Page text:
Because he's the...click...the best.
He looks toward but not at the crowd, waiting their turn to step onto the down escalator, which will take them to hell. He doesn't look at the couples or the men with telephones or women with hair from Supercuts, which is where Pamela went. He doesn't look at the families. He clutches the shopping bag to his chest, the way anybody would if it were full of holiday treats. One hand on the grip of whatever kind of gun it is, his other hand curled -- outside the bag -- around what somebody might think is a loaf of Fresh Fields bread that would go very nicely with soup but is in fact a heavy sound suppressor, packed with mineral cotton and rubber baffles.
His watch beeps.
He pulls the trigger.
There is a hissing sound as the stream of bullets begins working its way down the passengers on the escalator and they pitch forward under the fire. The hush hush hush of the gun is suddenly obscured by the screams.
"Oh God look out Jesus Jesus what's happening I'm hurt I'm falling." And things like that.
Hush hush hush.
And all the terrible clangs of the misses -- the bullets striking the metal and the tile. That sound is very loud. The sounds of the hits are much softer.
Everyone looks around, not knowing what's going on.
The Digger looks around too. Everyone frowns. He frowns.
Nobody thinks that they are being shot. They believe that someone has fallen and started a chain reaction of people tumbling down the escalator. Clangs and snaps as phones and briefcases and sports bags fall from the hands of the victims.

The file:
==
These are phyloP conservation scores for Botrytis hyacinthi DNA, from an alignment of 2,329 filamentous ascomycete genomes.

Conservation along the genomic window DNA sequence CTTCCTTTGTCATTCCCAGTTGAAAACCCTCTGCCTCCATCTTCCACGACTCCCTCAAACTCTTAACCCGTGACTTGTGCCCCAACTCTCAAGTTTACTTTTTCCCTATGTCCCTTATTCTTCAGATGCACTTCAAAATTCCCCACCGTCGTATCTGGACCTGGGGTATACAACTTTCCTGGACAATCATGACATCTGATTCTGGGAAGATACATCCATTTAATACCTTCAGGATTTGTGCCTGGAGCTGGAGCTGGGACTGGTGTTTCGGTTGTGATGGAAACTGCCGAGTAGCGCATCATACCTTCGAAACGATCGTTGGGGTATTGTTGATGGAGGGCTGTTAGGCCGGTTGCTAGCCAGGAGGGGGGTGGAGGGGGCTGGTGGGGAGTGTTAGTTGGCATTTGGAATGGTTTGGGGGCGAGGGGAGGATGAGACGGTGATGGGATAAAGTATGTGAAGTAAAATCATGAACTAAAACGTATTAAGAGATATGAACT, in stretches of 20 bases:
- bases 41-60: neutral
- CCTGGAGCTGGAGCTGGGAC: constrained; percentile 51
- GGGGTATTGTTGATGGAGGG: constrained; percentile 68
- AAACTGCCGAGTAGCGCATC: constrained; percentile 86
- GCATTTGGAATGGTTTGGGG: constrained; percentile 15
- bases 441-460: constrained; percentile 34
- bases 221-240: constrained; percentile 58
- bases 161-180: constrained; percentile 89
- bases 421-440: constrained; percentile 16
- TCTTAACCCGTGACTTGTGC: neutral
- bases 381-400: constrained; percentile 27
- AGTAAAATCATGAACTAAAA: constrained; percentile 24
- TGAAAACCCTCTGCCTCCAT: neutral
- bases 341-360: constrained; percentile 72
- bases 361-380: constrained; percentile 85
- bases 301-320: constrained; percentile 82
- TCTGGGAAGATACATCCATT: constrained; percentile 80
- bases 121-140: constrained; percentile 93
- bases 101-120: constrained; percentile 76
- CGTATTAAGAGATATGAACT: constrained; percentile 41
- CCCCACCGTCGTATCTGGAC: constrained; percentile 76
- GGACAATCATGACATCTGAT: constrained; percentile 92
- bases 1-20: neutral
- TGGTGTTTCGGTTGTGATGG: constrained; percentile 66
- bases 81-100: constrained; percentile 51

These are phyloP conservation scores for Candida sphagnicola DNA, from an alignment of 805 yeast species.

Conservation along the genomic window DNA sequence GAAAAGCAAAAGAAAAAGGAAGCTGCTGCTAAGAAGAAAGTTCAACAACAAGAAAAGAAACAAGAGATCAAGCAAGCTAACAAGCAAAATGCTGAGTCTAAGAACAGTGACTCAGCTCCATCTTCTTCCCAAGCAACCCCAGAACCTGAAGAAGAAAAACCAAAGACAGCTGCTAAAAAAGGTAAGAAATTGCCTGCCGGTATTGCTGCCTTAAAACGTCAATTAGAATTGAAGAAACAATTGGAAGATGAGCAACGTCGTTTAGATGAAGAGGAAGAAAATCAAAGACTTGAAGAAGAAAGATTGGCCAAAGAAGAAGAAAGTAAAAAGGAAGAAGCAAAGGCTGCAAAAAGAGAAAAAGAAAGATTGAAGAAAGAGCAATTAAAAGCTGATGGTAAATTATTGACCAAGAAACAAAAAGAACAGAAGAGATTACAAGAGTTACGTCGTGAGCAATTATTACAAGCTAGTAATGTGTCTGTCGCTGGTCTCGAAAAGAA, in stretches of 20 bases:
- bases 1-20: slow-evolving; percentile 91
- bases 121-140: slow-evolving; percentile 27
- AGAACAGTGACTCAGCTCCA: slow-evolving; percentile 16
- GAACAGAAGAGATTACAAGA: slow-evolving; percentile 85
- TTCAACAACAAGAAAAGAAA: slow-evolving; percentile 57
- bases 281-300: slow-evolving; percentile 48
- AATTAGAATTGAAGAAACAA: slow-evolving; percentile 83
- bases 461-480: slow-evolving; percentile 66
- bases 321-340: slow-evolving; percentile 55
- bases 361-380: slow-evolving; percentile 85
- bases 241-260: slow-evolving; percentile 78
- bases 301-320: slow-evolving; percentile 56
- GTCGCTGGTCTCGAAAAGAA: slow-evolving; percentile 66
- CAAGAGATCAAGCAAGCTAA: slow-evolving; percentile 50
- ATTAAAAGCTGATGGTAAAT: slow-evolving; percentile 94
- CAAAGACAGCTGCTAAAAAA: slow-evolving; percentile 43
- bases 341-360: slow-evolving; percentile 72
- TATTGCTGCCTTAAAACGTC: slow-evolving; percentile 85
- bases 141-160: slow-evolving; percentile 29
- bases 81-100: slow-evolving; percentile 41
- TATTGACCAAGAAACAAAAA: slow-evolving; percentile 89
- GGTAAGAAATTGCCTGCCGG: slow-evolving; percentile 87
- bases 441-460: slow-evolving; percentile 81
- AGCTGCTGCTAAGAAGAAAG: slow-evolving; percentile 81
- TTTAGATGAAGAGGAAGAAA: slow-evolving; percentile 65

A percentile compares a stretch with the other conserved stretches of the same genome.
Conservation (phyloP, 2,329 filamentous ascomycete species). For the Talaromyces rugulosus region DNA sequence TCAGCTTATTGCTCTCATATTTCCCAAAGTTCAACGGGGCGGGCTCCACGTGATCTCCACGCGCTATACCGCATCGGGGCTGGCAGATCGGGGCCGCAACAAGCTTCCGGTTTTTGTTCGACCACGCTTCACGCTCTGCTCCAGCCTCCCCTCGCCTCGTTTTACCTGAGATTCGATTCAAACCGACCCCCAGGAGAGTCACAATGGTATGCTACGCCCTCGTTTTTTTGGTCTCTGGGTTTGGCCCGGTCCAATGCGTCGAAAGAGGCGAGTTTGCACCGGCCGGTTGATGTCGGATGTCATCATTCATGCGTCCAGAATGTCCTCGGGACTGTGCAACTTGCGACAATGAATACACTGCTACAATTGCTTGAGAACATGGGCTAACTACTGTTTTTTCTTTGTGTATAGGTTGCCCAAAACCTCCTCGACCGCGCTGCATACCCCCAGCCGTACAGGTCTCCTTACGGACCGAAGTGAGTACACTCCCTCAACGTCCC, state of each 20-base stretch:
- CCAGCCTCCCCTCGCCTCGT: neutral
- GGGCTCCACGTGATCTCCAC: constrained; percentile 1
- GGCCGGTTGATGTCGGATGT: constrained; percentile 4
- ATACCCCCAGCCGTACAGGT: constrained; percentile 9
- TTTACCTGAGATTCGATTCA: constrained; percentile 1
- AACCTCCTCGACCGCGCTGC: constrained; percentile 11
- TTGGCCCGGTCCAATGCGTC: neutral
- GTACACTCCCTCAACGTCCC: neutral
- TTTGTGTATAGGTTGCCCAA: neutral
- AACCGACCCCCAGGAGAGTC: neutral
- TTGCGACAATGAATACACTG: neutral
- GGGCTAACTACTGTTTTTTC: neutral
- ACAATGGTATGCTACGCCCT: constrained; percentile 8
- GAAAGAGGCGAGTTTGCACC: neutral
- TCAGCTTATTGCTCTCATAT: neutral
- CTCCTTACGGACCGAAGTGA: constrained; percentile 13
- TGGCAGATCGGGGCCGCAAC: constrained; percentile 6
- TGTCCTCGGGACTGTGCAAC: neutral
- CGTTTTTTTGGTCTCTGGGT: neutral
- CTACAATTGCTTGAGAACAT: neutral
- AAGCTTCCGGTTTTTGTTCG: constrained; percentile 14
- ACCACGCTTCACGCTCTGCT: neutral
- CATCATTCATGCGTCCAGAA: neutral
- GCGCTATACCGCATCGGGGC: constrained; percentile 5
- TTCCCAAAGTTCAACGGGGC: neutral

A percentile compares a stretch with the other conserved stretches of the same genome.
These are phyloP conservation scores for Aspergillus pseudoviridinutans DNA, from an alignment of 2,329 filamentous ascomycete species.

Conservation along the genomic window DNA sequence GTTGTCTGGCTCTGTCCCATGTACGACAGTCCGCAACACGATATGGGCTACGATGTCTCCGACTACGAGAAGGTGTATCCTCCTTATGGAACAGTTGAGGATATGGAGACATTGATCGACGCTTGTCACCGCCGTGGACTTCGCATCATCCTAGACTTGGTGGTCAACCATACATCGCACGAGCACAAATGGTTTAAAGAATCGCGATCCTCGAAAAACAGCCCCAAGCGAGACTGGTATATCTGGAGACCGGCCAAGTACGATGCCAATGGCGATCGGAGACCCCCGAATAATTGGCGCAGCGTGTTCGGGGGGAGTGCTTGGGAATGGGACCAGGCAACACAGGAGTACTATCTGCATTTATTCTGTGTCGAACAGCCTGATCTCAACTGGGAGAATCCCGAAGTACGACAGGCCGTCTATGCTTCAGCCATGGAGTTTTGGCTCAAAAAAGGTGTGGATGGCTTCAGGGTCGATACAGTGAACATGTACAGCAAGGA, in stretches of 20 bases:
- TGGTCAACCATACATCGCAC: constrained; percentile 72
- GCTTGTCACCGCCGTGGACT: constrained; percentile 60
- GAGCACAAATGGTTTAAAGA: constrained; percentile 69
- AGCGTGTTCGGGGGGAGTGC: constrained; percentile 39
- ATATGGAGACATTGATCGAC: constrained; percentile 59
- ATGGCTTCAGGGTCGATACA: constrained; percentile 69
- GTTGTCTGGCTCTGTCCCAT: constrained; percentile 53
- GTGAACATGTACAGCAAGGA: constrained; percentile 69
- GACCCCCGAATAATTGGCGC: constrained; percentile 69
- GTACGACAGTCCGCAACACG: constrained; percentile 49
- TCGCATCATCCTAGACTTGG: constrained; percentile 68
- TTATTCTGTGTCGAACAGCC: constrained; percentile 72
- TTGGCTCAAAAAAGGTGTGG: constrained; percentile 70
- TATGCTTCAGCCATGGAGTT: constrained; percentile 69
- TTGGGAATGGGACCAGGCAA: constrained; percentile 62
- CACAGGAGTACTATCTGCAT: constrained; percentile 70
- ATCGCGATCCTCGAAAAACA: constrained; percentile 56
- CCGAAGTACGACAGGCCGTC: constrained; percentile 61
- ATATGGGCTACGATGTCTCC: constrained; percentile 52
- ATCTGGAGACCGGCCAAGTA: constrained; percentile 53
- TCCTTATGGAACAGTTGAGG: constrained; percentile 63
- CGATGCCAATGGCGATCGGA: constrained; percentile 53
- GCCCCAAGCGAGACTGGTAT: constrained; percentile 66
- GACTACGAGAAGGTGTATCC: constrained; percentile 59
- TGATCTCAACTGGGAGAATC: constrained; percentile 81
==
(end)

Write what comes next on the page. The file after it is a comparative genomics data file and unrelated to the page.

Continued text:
The hundred rounds are gone in seconds.
No one notices the Digger as he looks around, like everyone else.
"Call an ambulance the police the police my God this girl needs help she needs help somebody he's dead oh Jesus my Lord her leg look at her leg my baby my baby..."
The Digger lowers the shopping bag, which has one small hole in the bottom where the bullets left. The bag holds all the hot, brass shells.
"Shut it off shut off the escalator A Jesus look somebody stop it stop the escalator they're being crushed..."
Things like that.
The Digger looks. Because everybody's looking.
But it's hard to see into hell. Below is just a mass of bodies piling up, growing higher, writhing...Some are alive, some dead, some struggling to get out from underneath the crush that's piling up at the base of the escalator.
The Digger is easing backward into the crowd. And then he's gone.
He's very good at disappearing. "When you leave you should act like a chameleon," said the man who tells him things. "Do you know what that is?"
"That changes color. I saw it on TV."
The Digger is moving along the sidewalks, filled with people. Running this way and that way. Funny.
Nobody notices the Digger.
Who looks like you and looks like me and looks like the woodwork. Whose face is white as a morning sky. Or dark as the entrance to hell.
As he walks -- slowly, slowly -- he thinks about his motel. Where he'll reload his gun and repack his silencer with bristly mineral cotton and sit in his comfy chair with a bottle of water and a bowl of soup beside him. He'll sit and relax until this afternoon and then -- if the man who tells him things doesn't leave a message to tell him not to -- he'll put on his long black or blue coat once more and go outside.
And do this all over again.
It's New Year's Eve. And the Digger's in town.
Copyright © 1999 by Jeffery Deaver
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